Authors, more so than publishers, are concerned about the impact of machine learning on their craft. Imagine is a learning model had access to every novel, novella, and short story of a particular author. How do you think they would feel about it? But ask an author if all the research they used to do, themselves, could be done in seconds by a machine? I suspect they’d have a far different response.
Meeting the authors where they are and walking them through their perfectly reasonable concerns will also be crucial to the success of this venture.
Publishers are the starting point since they would have multiple authors and several works as a base. Their editorial staff should also be engaged by the UI/UX team to understand the kinds of feedback writers expect.
Writers start by registering and setting up a payment protocol. They will be charged a fixed monthly fee to store their content with the understanding that it will be mined and learned from.
Writers then upload a body of their own work with timestamps. The model can learn how they’ve progressed over time. By comparing this to a model of a famous author, the areas of development can be illuminated.
General suggestions could look like, “Spend more time developing the main character.” More specific ones might look like, “Spend less time discussing the flora and fauna and more time on the battles.”
It should also be possible to combine authors, genres, and even lengths. A short story vs a multi-part series, for example.
Monetizing the publishers’ and authors’ interaction with the platform would be tricky, but achieveable. Publisher’s can license their work with the explicit understanding that it would not be used to generate new works. Authors can do the same. The licensing costs can be managed in tiers.
Lowest tier could be where the publishers/authors are paid an amount, per month, based on the number of writers that refernce their work. The highest tier could be a very low payment, but access to the platform and it’s findings.
Same as TOChanger except that the reporting out of the model will be less pure statistics and more interpretation of the statistics.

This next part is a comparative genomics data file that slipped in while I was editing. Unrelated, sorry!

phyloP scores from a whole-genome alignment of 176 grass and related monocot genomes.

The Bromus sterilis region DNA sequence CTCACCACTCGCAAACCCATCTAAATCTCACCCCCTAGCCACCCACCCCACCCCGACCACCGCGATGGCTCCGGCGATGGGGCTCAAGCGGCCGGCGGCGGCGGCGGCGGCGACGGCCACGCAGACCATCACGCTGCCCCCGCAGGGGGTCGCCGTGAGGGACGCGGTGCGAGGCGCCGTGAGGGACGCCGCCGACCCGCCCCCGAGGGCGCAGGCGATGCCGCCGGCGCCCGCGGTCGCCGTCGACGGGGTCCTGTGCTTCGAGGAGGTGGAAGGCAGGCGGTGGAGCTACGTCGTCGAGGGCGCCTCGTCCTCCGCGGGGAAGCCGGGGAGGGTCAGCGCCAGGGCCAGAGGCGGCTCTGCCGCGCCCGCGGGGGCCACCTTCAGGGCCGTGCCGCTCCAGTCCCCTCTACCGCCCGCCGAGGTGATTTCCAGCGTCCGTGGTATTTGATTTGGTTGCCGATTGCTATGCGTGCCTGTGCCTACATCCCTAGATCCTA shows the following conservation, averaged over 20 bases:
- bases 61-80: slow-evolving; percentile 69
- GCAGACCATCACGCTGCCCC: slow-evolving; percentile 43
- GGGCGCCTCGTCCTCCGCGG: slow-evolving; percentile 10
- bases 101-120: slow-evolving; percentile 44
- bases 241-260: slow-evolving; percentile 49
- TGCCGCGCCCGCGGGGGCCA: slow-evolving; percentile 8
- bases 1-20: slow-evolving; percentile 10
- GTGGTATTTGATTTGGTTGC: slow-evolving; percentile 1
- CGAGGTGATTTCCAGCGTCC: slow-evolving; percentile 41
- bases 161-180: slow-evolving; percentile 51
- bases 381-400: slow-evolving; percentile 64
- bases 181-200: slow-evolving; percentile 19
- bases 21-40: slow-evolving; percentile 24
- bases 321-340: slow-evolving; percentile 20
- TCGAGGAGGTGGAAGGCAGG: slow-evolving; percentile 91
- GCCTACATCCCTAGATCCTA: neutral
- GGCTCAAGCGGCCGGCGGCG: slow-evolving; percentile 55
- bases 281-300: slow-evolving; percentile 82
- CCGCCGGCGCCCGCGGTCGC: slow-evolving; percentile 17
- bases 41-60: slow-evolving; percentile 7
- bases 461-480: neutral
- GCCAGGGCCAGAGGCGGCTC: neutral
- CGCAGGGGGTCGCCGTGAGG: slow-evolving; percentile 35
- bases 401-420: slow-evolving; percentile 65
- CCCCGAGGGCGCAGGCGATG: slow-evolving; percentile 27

LLMs are great at detecting how close one piece of text is to another, but perfect matches are plagiarism and, to be honest, boring. But there is a sweet spot where one piece ‘reads’ like another and that will have to be determined by all the stakeholders.
If publishers are looking for something ‘like’ a certain author, they have to define what ‘like’ looks like to the LLM. Is it a 50% match or a 70% match? Is that 20% difference enough to make readers of an author’s previous works enjoy a new writer’s work?
Is 20% the difference between Clive Barker and Stephen King? Or is it the difference between Cliver Barker and Neil Gaiman?
Data is not information. And information is based on interpretation. Simon and Shuster’s target range will be different than an indie publisher, simply because the risk tolerance for a large publisher is naturally lower.
This goes for the writers themselves as well. Fostering a unique voice might require prompting the writer to choose more appropriate target authors or genres or even finished product.
Scale and Scope
I suggest starting off with a free version for writers. It would allow them to upload their text, compare it to an author’s and get a series of suggestions. The free version, doesn’t know who you are so the suggestions end up being vague. Also, the content uploaded is ingested into the model so it can report what kinds of writers want to write like which authors. This information could be used by publishers and authors themselves.
The paid version, described earlier, should be launched after this free version has ‘made the rounds’. If there isn’t enough traction, the pivot might be to license the model and method to publishers for their in-house usage. This turns a B2C idea into a pure B2B idea and there’s nothing wrong with that, per se.
As far as expansion beyond prose, screenplays would be a good next step. In this case, you’d have to engage with studios instead of publishers. And unless you want to run afoul of unions (and you don’t), you’d better get the various guilds on board with the idea.
I still have a problem with getting too many books. But I’ve gotten better at giving them away after I’ve read them.
Still working on being a better writer, though. After all, this article may be my least-edited, most-freeformed one ever!
[Update: So I published this on May 1, and on May 5, this crossed my feeds.]